As part of our annual tradition, we are pleased to present our discussion of the top 10 developments/headlines in trade secret, computer fraud, and non-compete law for 2014. Please join us for our complimentary webinar on January 27, 2015, at 1:00 p.m. e.s.t., where we will discuss them in greater detail. As with all of our other webinars (including the 10 installments in our 2014 Trade Secrets webinar series), this webinar will be recorded and later uploaded to our Trading Secrets blog to view at your convenience.
Here is our listing of top developments/headlines in trade secret, computer fraud, and non-compete law for 2014, as well as our predictions for 2015, in no particular order:
1) Increased Threat to Trade Secrets by Hackers. As demonstrated by the suspected North Korean-linked cyber-attacks, hackers represent a significant and growing threat to the intellectual property of U.S. and multinational companies. ICANN recently reported its own data breach and indicated that the email credentials of some ICANN staff members were compromised. Security company Mandiant published a report finding that the government of the People’s Republic of China (“PRC”) is sponsoring cyber-espionage to attack top U.S. companies. Moreover, CREATe.org released a whitepaper that highlighted how far-reaching and deeply challenging trade secret theft is for companies operating on a global scale and identified “hacktivists,” some foreign governments, and organized crime (as well as competitors and rogue employees) as major threats to trade secrets. While much of the attention on foreign threats to trade secrets has focused on the PRC, recent decisions from courts in Shanghai suggest that some courts in the PRC may be adopting an enforcement approach in trade secrets and non-compete cases that is closer to the approach of U.S. courts. Notwithstanding this potentially significant development in the PRC, hackers, especially those tied to foreign governments, will likely continue to pose a major threat to U.S. and multinational companies in the near future. Please see our recent webinar on addressing data security breaches.
2) More High-Profile Prosecutions under the Computer Fraud and Abuse Act and Economic Espionage Act. In response to the growing threat to the trade secrets of U.S. companies, the Obama Administration released a 150-page report that unveiled a government-wide strategy designed to reduce trade secret theft by hackers, employees, and companies. Consistent with this strategy, in 2014 the U.S. Department of Justice continued to pursue high-profile prosecutions under the CFAA and Economic Espionage Act, particularly against defendants tied to the Chinese government. As we previously reported, earlier this year the DOJ obtained the first-ever federal jury conviction under the Economic Espionage Act in the U.S. v. Liew case. Following the jury’s conviction of two individuals and one company in that case, a federal court sentenced defendant Walter Liew to 15 years in prison for theft of trade secrets from chemical giant DuPont and selling them to an overseas company controlled by the government of the PRC. In another high-profile criminal case, a federal grand jury indicted five high-ranking officials of the PRC’s People’s Liberation Army for computer hacking, economic espionage and other offenses directed at American companies in the nuclear power, metals and solar products industries. More high-profile prosecutions will likely continue in the next year as the federal government further cracks down on trade secret theft.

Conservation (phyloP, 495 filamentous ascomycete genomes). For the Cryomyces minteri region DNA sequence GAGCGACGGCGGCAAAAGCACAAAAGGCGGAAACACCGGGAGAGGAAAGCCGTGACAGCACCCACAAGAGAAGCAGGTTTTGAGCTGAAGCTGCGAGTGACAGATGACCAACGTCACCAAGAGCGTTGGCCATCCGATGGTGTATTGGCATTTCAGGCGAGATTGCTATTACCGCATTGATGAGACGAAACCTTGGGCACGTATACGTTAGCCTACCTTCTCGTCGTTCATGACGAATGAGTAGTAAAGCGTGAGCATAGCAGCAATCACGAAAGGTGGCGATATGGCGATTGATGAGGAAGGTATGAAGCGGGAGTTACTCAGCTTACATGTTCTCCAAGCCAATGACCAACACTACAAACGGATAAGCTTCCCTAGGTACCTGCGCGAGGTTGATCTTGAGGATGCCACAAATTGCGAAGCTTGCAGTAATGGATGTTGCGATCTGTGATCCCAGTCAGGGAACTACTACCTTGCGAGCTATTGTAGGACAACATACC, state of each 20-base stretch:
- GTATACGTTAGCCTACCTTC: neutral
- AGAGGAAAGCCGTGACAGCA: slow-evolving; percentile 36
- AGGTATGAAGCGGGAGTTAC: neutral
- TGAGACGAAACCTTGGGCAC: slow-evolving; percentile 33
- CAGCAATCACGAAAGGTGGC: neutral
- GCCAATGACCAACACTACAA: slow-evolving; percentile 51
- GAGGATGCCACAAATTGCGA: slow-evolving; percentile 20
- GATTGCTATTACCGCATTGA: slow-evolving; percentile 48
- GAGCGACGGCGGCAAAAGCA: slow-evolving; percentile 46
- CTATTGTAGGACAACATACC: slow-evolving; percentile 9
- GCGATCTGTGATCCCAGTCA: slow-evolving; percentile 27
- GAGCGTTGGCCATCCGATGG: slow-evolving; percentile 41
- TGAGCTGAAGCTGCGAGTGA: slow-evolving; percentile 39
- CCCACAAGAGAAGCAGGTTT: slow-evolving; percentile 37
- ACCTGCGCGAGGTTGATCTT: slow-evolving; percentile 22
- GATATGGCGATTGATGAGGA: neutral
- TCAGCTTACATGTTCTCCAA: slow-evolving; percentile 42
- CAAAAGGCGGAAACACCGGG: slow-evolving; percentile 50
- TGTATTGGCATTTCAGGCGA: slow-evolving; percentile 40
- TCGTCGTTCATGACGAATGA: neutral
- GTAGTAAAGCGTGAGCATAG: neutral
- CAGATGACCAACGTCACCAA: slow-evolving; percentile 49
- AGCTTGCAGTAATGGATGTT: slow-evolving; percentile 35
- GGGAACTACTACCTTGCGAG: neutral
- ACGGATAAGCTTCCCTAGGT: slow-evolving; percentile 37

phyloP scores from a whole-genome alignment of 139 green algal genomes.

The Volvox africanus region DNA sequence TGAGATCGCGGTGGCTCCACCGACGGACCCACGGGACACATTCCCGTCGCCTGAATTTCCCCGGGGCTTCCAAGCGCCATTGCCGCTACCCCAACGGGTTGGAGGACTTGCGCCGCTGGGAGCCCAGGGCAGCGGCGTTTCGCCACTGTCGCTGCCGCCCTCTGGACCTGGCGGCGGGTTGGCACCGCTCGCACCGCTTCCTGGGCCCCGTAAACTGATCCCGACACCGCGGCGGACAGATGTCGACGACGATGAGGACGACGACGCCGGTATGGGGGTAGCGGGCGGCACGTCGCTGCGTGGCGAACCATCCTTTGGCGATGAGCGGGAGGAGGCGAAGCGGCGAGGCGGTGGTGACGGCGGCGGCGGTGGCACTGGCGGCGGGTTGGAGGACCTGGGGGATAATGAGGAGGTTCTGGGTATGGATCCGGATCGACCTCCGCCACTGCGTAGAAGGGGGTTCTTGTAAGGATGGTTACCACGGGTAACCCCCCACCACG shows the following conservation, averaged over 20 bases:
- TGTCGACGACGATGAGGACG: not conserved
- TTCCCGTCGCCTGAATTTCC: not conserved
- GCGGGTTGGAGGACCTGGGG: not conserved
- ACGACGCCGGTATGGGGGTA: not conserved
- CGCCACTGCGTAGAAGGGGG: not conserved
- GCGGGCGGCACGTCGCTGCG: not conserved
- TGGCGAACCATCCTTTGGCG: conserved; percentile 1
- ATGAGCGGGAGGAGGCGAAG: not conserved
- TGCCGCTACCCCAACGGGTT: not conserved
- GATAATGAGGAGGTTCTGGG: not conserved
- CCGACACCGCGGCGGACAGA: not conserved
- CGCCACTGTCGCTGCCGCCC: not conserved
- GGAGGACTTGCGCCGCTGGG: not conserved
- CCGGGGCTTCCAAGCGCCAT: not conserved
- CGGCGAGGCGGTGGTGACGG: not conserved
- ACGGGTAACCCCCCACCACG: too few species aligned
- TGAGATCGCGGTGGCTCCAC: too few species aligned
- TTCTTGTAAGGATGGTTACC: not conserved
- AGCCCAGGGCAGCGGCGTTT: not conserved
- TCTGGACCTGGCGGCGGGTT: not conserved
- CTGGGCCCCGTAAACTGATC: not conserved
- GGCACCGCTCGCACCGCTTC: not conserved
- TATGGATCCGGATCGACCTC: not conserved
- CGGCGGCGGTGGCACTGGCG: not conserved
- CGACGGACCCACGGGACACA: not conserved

3) Continued Attempt to Create Civil Cause of Action for Trade Secrets Theft in Federal Court. As we previously reported, the past several years have seen increased attempts to create a civil cause of action for trade secrets misappropriation at the federal level. 2014 was no exception. Earlier this year, Sens. Christopher Coons (D-Del.) and Orrin Hatch (R-Utah) introduced the Defend Trade Secrets Act of 2014 in the U.S. Senate. The bill amends the Economic Espionage Act to provide a civil cause of action to private litigants for violations of 18 U.S.C. § 1831(a) and 1832(a) of the EEA and for “misappropriation of a trade secret that is related to a product or service used in, or intended for use in, interstate or foreign commerce.” The bill also would allow a plaintiff to obtain a seizure order, though some have questioned whether this remedy may be subject to abuse and have concerns about implementation. A few months later, a bi-partisan group led by Reps. George Holding (R-N.C.) and Jerrold Nadler (D-N.Y.) introduced a similar bill in the House of Representatives, the Trade Secrets Protection Act of 2014. The House bill largely tracks the Senate bill but refines the seizure provisions and contains other notable refinements that we discussed here. The House Judiciary Committee has reported favorably on the bill and recommended its passage. Although the House did not pass the bill before adjourning, expect to see the same or similar legislation introduced early this year. With the recent high profile hacking incidents, we believe that there is momentum for the passage of a bill this year.